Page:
Sunday, July 02, 2006

Daily Experience

This is our town square. If you click on the photo, you can read about the Civil War and see, way in the background, the marquee for the local theater, which features something on the "Gospel Truth."

My last post and the comments on it got me thinking about every day experience. Not all the issues I've dealt with recently have been great work and my home life are often a little oasis of safety. I've wondered whether to post the difficult stuff on the blog, but heck, life is sometimes about what's difficult. I struggle with where we live--in a time when religious fervor is at a fever pitch worldwide, I live in a part of the USA with a lot of evangelical fervor. Locals say, "Oh, this is the South, get used to it," but that isn't true, in my experience. I've lived both in Virginia and in North Carolina, and while these were states rich with religion, they were also places that accepted diversity and were somewhat tolerant of difference. In both of these states, there's a long history of accepting non-Protestants (Jews in particular) as ordinary citizens and even political leaders. That's not the case in Kentucky. If I question this, I've been told to "go back to where I came from." Where is that? Virginia? I'm a fourth generation American citizen. This is where I came from.

In fact, if anything, Kentucky has made me self-censor. I get cautious when I'm in social situations. What if I say something that will get me in trouble later? This sense of caution and fear is inhibiting. It's also kept me from making many friends here. As soon as I tell people about myself, it can become a difficult situation. For instance, I used to belong to a local knitting group. One group member in particular told me again and again that anything about my religion or my politics wasn't something she wanted to hear. I got tired of the intolerance...I could listen to their chatter about Easter, but could not mention Passover preparations without reproach. Now I knit by myself on the couch and participate in fiber listservs online. This was a painful experience for me, but those people didn't really know me. Even if only one member of the group perpetrated this intolerance, everyone else allowed it to continue. They didn't think it was "that bad." No one else stood up for me--in fact, the others who agreed with me just quit going to the group. In effect, non-Christian behavior, done in the guise of vigilant "moral" Christianity, kicked out the members of the group, Christian or Jewish, who did not tolerant this behavior.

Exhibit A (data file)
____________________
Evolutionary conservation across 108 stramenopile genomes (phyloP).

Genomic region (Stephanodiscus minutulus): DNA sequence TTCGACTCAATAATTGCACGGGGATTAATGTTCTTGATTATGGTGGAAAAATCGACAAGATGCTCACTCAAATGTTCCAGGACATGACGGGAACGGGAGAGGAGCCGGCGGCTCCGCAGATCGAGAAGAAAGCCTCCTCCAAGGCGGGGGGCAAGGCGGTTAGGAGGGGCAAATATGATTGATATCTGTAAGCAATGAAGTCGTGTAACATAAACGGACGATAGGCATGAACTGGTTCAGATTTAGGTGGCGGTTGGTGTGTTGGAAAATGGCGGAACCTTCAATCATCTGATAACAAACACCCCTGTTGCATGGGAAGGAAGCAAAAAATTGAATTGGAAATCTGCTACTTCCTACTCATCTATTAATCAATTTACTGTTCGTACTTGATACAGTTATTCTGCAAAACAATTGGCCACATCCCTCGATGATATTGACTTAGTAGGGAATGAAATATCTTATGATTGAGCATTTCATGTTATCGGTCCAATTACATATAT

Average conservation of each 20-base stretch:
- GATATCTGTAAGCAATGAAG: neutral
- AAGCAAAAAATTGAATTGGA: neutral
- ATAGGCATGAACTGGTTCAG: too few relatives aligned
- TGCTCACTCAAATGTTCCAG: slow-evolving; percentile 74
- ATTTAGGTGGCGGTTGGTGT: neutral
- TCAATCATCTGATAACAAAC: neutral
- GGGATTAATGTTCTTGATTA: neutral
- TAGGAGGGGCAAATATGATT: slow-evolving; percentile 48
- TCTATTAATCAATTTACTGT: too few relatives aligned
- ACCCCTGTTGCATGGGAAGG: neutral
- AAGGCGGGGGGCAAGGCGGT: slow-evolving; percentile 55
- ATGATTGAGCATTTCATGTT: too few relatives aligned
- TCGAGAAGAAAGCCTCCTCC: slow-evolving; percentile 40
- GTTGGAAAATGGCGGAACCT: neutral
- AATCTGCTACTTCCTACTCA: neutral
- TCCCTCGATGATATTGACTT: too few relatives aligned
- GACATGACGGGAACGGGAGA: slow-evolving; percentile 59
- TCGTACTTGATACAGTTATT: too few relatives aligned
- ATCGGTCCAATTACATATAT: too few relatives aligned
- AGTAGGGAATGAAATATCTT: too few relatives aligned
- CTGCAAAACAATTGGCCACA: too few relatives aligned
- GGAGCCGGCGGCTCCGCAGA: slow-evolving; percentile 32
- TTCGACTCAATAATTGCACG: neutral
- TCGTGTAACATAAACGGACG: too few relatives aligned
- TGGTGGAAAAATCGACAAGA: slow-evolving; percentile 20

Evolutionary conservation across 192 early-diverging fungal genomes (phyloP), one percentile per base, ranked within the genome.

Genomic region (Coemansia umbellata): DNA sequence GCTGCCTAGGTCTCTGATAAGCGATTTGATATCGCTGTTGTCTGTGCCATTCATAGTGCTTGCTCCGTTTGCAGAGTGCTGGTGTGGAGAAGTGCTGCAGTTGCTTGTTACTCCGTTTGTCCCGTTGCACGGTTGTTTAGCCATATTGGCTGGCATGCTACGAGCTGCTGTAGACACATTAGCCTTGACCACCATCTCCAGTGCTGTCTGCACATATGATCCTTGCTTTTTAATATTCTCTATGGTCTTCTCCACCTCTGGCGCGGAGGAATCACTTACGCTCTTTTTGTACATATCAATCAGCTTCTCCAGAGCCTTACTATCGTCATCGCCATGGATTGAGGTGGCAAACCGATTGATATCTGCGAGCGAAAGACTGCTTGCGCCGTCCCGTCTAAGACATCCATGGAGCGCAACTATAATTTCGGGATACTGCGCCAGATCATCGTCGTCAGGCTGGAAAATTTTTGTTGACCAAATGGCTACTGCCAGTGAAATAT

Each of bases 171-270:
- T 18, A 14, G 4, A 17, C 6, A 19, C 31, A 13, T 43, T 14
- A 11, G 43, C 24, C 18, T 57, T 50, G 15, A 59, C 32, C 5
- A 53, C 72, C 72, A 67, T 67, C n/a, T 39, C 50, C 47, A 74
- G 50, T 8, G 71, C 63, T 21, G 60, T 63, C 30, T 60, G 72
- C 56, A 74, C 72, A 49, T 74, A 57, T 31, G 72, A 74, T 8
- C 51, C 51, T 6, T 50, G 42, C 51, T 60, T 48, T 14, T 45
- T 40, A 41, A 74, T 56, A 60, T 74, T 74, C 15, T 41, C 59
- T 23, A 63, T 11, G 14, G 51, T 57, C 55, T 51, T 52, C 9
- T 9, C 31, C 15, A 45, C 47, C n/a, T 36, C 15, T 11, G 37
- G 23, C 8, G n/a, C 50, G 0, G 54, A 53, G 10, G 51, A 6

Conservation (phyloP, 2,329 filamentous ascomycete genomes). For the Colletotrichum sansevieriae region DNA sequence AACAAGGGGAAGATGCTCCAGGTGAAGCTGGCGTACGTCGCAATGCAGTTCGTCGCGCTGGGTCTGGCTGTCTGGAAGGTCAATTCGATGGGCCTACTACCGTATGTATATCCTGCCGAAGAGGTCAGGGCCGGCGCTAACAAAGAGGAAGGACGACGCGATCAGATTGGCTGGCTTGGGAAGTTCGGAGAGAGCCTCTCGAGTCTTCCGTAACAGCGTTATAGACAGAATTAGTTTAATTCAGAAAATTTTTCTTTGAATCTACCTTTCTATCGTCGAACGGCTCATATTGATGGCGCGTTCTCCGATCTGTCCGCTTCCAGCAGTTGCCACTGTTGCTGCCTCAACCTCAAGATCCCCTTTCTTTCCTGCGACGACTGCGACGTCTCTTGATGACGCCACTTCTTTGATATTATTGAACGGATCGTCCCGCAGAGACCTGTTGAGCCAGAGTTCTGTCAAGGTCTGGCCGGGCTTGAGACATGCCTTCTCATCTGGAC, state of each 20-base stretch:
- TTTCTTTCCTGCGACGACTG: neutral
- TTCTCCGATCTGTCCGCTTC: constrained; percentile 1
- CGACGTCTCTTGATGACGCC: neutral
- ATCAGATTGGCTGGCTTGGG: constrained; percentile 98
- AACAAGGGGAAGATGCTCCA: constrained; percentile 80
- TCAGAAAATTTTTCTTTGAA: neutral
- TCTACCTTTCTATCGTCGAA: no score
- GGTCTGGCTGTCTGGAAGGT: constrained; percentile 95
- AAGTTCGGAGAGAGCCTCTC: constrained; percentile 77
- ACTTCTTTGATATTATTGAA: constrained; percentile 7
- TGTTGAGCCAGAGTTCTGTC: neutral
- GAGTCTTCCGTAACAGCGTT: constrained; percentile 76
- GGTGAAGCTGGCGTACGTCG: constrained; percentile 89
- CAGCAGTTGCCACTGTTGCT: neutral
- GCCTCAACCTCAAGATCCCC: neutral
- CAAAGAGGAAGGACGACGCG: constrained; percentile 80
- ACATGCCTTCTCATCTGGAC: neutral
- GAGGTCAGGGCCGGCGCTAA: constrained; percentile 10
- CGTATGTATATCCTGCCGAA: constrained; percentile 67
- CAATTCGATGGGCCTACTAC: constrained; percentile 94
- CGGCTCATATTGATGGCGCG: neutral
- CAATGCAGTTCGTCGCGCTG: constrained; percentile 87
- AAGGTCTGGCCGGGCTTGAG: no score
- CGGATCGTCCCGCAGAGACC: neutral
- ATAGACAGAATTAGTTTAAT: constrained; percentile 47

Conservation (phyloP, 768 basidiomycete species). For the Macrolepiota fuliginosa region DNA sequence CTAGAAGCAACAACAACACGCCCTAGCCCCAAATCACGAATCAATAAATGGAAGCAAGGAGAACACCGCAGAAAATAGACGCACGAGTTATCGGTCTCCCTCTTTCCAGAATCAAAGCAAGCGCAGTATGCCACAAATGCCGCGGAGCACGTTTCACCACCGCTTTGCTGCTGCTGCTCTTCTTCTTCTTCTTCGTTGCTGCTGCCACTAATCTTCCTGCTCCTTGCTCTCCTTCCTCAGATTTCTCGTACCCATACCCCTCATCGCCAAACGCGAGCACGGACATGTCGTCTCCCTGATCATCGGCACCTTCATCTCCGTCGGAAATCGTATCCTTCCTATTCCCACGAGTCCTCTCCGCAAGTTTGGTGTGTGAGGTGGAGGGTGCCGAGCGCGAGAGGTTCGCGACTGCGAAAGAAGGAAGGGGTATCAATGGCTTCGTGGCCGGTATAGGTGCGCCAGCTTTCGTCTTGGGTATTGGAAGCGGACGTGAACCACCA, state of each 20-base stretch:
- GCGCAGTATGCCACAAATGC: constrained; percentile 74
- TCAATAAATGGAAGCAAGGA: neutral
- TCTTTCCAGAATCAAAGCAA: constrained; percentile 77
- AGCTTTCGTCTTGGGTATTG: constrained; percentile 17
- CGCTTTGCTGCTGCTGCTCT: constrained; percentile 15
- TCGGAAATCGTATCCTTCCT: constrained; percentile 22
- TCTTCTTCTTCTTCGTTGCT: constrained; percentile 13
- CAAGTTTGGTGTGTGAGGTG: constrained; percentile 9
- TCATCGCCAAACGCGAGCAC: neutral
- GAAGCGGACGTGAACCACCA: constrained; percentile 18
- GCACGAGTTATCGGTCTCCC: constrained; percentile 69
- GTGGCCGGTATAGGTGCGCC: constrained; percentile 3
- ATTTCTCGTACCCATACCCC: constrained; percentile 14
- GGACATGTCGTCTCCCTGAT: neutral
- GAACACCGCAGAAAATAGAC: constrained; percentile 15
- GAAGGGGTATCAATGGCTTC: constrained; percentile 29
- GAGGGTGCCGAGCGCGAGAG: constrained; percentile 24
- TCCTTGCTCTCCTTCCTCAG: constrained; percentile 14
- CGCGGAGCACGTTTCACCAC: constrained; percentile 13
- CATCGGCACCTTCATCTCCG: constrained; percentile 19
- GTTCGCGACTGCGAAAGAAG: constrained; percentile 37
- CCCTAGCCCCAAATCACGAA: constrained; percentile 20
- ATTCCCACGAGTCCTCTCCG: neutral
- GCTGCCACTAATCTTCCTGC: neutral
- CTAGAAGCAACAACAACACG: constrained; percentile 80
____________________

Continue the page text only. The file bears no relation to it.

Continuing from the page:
This is a small town, and while I could start another group, there aren't an inexhaustible number of interested, diversity-tolerant knitters here. How do I cope? I strike back by writing about my experiences for big city publications. This is important because many people in big city blue state USA think religious intolerance is no longer prevalent in America. Here's the most recent article:

As American As...Proselytization:Fireworks,the Fourth and Jesus

Since you won't be able to see the photos clearly in the web article, I'll leave you with the flyer that was posted around our town square. Three or four blocks from my home, this is the closest Independence Day celebration...too bad it excludes all of the U.S. citizens who aren't Christian. I'll go to the university's celebration, where religious hymns will be interspersed with patriotic music. At least the fireworks are non-denominational.


Blogger sarah said...

As an atheist I might be even worse off than you in that situation :-/
I spent some time trying to understand how the modern USA developed from a country with a constitution intended to separate Church and State, founded by people most of whom believed most strongly that one's religion was a matter between oneself and one's God. I concluded that because I don't Believe, I can't comprehend it.
It's another reason to be grateful for the Internet: not only does it allow me to buy yarns from across the globe, it allows me to communicate with people who think like me (and others who don't, but remain polite despite this :-). We are no longer limited to discussing -- or not discussing -- matters with the people who live around us; we can live in communities of interest in the digital world.